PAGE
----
Adobe Photoshop Camera – Initial Review

Front of traditional Japanese house, Kurisachi, Japan
Seto Inland Sea vista, Art Island, Nashima, Japan
Arch on Art Island, Japan, overlooking the Seto Inland Sea
Funky elevator, manipulated with Adobe Photoshop Camera application, taken on an iPhone 11 Pro
Abstract markings, taken with iPhone 11 pro, manipulaed with Adobe Photoshop camera application
Abstract image taken with iPhone 11 pro, maniupulated with Adobe Photoshop Camera application
Japanese House, watercolor style, shot with iPhone 11 pro and Adobe Photoshop Camera app
Recently, somebody told me that the good folks at Abode had started a sort of skunk works project. Called Adobe Photoshop Camera, it’s available in beta now (I believe) on the Apple app store. If memory serves, I believe I had to sign up using my Adobe creative cloud credentials after registering on the website in order to gain access although, by the time you are reading this, it might be generally available. I thought I would collect my initial thoughts in a blog post and share in case anybody was wanting to try out the app and was wondering about it.
My first thoughts are that it’s rather addictive as an app, at least it made me want to play with and use it more. On the whole, I would have to say I give it a thumbs up. At least, I found it to have a bunch of pluses and minuses right out of the gate. For starters, it comes from Adobe. One of the issues I have with a lot of the mobile apps are that many of them are sort of “garage projects” for programmers. Having been a programmer myself, I can tell you how the cycle goes. The programmer gets all “perky” thinking they will write the be all, end all application, goes all out, throws themselves at the code, and then rolls out an application. As time goes by, it becomes an increasing chore to support these type of projects, so patches do not get released on time, support is not handled, etc. Everything falls by the wayside as shiny new “look, a squirrel!” projects pop up instead. Because of this, I would rather hitch my wagon to application developers that are professional and come in groups. Adobe fits the bill on that here. They are probably not going to go out of business next week and you don’t have to wait for Ralph to get back into his garage to fix the button you really need to work on your application. That’s a big plus in my book. (Comes with maintenance and support you could say.)
The camera itself allows you to shoot and process with various filters they call, “lenses.” You can get some interesting looks with the existing lenses and they are adding lenses all of the time, so more will come by the time I write this. Having said that, there are not a ton of lenses available and there are some gimmicky ones, with some celebrities lending their names and the like. I found those to be all but useless but, hey, I get it, it’s called “marketing” and we need that to say in business so I’m willing to ignore this and move along.
A lot of the looks you can generate from the Adobe Photoshop Camera lenses are either way over the top, meaning you wind up with something that looks straight out of a comic book, or almost too subtle, meaning you wind up with something that doesn’t look much different from Apple’s native camera. As I was using the app, I found myself wanting to find some common/middle ground. I like processing my iPhone images so they look a bit like paintings or at least have a “different” look to them and I found myself either in comic sans land (Comic Sans is, indeed, the font of the devil!) or wondering why I was wasting my time with such a slight tweak. As time passes, I’m sure new lenses will emerge to give us more options here (they did tell us the app is in beta and they do have a banner that is calling for folks to help develop new lenses, so there’s that.) Patience, grasshopper, patience.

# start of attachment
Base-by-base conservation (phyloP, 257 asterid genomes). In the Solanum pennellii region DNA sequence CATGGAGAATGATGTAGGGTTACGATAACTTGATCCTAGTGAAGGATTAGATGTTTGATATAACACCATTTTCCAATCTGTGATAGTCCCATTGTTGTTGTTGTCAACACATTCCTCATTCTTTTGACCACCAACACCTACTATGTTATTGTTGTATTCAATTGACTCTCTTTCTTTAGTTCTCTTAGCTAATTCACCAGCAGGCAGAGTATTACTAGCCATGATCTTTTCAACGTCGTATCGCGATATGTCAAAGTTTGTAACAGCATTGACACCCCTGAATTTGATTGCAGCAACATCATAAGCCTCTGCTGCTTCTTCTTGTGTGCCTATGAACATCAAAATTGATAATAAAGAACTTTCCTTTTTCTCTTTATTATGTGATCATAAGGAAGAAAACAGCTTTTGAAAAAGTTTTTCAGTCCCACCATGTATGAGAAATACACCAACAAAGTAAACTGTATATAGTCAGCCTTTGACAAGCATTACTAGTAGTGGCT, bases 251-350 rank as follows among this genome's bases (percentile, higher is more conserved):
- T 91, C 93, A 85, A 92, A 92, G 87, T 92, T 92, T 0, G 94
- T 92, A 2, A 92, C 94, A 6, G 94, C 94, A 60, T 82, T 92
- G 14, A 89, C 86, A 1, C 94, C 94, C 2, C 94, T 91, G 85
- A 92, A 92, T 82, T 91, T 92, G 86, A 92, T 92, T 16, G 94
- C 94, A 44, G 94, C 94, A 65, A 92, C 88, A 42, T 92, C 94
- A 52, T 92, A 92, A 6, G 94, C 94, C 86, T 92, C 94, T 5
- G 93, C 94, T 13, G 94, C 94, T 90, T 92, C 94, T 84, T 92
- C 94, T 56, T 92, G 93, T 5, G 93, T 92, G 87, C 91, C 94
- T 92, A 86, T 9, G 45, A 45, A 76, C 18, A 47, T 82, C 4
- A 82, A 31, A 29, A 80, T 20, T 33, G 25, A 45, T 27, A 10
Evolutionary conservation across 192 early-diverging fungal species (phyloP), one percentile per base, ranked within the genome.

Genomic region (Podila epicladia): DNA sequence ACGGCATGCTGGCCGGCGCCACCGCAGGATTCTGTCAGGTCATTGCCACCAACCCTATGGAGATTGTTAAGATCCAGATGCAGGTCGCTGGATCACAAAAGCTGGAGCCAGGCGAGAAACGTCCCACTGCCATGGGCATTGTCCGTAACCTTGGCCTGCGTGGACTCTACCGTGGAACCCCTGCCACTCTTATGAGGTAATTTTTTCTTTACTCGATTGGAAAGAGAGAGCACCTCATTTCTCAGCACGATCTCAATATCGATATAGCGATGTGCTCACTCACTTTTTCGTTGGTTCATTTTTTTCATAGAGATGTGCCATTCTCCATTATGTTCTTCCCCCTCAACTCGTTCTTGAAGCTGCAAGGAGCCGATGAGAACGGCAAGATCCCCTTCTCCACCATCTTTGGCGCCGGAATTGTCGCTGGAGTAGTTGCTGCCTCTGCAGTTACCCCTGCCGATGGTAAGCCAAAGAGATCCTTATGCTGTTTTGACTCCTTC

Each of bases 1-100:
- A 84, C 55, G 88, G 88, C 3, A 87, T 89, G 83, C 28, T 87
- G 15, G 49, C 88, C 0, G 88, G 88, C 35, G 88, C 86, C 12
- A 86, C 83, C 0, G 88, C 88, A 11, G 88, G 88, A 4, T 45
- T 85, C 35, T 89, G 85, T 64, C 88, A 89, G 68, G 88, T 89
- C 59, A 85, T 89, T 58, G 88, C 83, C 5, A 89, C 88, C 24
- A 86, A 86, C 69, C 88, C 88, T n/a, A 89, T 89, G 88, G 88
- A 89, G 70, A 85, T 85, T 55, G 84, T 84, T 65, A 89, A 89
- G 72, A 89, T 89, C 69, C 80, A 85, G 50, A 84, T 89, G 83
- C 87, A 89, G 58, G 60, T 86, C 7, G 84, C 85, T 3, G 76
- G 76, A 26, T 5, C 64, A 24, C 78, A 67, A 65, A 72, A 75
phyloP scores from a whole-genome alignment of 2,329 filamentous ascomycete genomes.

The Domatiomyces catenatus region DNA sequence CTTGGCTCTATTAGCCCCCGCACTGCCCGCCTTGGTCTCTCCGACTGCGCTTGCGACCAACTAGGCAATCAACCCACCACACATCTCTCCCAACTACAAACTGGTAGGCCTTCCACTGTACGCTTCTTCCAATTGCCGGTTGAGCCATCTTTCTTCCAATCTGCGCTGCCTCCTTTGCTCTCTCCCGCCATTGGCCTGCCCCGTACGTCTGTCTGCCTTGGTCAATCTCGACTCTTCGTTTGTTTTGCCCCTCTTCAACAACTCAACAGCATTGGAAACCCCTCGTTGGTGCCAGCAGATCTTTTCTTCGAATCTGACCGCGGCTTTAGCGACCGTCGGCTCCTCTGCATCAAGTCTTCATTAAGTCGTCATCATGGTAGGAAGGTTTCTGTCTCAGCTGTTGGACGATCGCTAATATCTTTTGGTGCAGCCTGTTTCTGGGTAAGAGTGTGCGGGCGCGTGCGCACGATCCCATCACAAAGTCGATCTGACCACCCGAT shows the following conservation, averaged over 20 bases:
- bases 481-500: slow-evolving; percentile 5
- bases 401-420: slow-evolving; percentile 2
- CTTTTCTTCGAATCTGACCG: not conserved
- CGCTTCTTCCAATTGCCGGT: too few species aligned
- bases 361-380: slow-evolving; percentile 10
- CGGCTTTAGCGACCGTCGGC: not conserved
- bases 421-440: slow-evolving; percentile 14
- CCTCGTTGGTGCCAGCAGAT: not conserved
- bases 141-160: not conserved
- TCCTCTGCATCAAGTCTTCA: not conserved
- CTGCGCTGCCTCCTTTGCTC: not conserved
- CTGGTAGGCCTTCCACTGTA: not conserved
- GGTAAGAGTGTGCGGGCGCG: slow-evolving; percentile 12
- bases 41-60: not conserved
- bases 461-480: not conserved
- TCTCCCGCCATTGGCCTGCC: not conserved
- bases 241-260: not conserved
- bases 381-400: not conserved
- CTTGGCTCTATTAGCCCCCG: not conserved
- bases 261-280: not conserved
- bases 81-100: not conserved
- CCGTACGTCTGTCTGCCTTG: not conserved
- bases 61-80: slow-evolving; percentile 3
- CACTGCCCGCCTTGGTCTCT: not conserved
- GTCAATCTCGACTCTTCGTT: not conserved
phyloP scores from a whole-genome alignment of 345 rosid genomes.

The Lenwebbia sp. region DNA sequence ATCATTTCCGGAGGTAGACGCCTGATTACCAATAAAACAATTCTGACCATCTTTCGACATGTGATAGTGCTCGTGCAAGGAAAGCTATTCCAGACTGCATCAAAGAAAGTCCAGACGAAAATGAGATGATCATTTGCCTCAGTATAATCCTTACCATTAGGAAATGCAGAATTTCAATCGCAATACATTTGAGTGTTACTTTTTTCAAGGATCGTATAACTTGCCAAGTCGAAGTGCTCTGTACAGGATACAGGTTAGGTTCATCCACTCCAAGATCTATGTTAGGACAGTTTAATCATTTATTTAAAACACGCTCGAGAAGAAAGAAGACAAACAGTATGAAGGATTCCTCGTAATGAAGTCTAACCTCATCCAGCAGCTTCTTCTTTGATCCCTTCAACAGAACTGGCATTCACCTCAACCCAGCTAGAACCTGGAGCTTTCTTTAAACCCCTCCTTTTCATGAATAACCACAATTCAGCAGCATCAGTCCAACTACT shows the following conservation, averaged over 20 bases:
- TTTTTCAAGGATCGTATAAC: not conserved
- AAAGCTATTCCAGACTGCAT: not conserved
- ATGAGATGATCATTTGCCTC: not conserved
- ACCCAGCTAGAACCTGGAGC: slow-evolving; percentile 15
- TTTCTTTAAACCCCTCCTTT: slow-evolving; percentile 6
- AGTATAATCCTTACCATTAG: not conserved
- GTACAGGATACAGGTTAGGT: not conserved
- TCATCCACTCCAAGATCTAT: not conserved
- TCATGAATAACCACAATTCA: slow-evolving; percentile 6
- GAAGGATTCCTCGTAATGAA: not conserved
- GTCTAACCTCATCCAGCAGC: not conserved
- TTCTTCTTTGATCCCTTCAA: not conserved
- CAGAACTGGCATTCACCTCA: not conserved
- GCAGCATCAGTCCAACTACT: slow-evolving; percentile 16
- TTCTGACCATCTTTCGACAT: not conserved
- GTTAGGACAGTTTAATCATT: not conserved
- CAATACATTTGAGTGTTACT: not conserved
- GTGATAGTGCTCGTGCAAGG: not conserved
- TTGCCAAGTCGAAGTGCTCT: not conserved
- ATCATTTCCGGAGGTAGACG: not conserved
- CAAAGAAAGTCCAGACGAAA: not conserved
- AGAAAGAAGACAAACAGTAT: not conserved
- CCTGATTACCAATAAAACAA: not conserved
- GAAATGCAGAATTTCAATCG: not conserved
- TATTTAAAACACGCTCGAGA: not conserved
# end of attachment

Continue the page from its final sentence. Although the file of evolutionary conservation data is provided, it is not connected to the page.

Because there were only a few lenses I felt an affinity for, I will probably find myself using the same ones over and over again, at least until they generate a bunch more and I find myself in the mood to experiment with them. Not a bad thing, as this is one of those apps that will give your work, “a look,” but you should probably know going into it that there aren’t as many lenses as you might like. Of course, the promise of always adding more is there for you. There also are some interesting looks if you hunt for them, so I found it to be an app where you have to hunt within it to see what it could do. It needs some “play time,” so to speak.
Having said all of this, there were some lenses that stood out. There was one called “celestial” that gave everything great skies, like stars or funky full moons. It was very unique and I liked it. You can see it in the arch photo above and also the photo of the beach. Both of these were images shot in sunlight. You can now use this celestial lens to give you a night sky look, which is very cool.
Still playing with the app some, putting it through its paces, but I thought I would share my initial impressions. It’s not a bad app and it shows promise, plus I like the fact that it comes from Adobe which means we might get support and they might not drop it on us (or go out of business on us.) At least, let’s hope Adobe stays in business so this is not a factor, right?
Look for more Adobe Photoshop Camera images to come, as time permits and as I get to play with it more. For now, these are a few first off the roll samples.
Until next time…

Leave a Reply

Your email address will not be published. Required fields are marked *